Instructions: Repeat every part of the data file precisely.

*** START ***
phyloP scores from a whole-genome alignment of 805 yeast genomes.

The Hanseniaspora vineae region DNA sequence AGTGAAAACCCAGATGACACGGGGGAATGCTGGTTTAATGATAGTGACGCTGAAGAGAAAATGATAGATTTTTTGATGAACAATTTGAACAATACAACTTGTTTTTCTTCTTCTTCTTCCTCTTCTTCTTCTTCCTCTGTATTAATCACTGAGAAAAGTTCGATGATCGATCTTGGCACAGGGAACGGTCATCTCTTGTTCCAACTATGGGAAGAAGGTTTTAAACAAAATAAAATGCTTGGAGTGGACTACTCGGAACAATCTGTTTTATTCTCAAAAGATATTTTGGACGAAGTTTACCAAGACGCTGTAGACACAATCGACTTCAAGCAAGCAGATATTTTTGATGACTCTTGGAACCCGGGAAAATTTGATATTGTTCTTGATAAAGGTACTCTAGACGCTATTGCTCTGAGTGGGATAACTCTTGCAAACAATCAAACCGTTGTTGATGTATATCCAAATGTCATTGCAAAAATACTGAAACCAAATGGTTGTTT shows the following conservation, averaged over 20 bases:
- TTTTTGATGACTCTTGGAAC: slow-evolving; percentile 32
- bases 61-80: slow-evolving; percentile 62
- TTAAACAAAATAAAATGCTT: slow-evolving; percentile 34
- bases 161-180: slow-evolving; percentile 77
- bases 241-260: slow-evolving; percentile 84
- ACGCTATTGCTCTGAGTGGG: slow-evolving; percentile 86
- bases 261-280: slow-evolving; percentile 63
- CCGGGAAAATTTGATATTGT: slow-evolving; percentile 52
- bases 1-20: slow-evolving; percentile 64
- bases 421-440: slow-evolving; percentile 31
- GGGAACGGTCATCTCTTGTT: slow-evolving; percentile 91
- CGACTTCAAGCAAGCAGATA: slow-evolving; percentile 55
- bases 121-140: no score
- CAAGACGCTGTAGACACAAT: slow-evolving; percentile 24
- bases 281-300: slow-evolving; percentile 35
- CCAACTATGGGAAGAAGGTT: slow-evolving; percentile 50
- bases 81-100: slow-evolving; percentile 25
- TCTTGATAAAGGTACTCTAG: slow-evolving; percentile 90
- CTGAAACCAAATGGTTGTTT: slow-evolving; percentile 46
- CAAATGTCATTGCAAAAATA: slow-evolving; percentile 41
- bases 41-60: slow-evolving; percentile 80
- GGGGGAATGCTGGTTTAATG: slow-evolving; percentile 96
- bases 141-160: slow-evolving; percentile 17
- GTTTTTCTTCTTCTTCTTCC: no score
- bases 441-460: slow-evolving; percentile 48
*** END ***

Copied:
phyloP scores from a whole-genome alignment of 805 yeast genomes.

The Hanseniaspora vineae region DNA sequence AGTGAAAACCCAGATGACACGGGGGAATGCTGGTTTAATGATAGTGACGCTGAAGAGAAAATGATAGATTTTTTGATGAACAATTTGAACAATACAACTTGTTTTTCTTCTTCTTCTTCCTCTTCTTCTTCTTCCTCTGTATTAATCACTGAGAAAAGTTCGATGATCGATCTTGGCACAGGGAACGGTCATCTCTTGTTCCAACTATGGGAAGAAGGTTTTAAACAAAATAAAATGCTTGGAGTGGACTACTCGGAACAATCTGTTTTATTCTCAAAAGATATTTTGGACGAAGTTTACCAAGACGCTGTAGACACAATCGACTTCAAGCAAGCAGATATTTTTGATGACTCTTGGAACCCGGGAAAATTTGATATTGTTCTTGATAAAGGTACTCTAGACGCTATTGCTCTGAGTGGGATAACTCTTGCAAACAATCAAACCGTTGTTGATGTATATCCAAATGTCATTGCAAAAATACTGAAACCAAATGGTTGTTT shows the following conservation, averaged over 20 bases:
- TTTTTGATGACTCTTGGAAC: slow-evolving; percentile 32
- bases 61-80: slow-evolving; percentile 62
- TTAAACAAAATAAAATGCTT: slow-evolving; percentile 34
- bases 161-180: slow-evolving; percentile 77
- bases 241-260: slow-evolving; percentile 84
- ACGCTATTGCTCTGAGTGGG: slow-evolving; percentile 86
- bases 261-280: slow-evolving; percentile 63
- CCGGGAAAATTTGATATTGT: slow-evolving; percentile 52
- bases 1-20: slow-evolving; percentile 64
- bases 421-440: slow-evolving; percentile 31
- GGGAACGGTCATCTCTTGTT: slow-evolving; percentile 91
- CGACTTCAAGCAAGCAGATA: slow-evolving; percentile 55
- bases 121-140: no score
- CAAGACGCTGTAGACACAAT: slow-evolving; percentile 24
- bases 281-300: slow-evolving; percentile 35
- CCAACTATGGGAAGAAGGTT: slow-evolving; percentile 50
- bases 81-100: slow-evolving; percentile 25
- TCTTGATAAAGGTACTCTAG: slow-evolving; percentile 90
- CTGAAACCAAATGGTTGTTT: slow-evolving; percentile 46
- CAAATGTCATTGCAAAAATA: slow-evolving; percentile 41
- bases 41-60: slow-evolving; percentile 80
- GGGGGAATGCTGGTTTAATG: slow-evolving; percentile 96
- bases 141-160: slow-evolving; percentile 17
- GTTTTTCTTCTTCTTCTTCC: no score
- bases 441-460: slow-evolving; percentile 48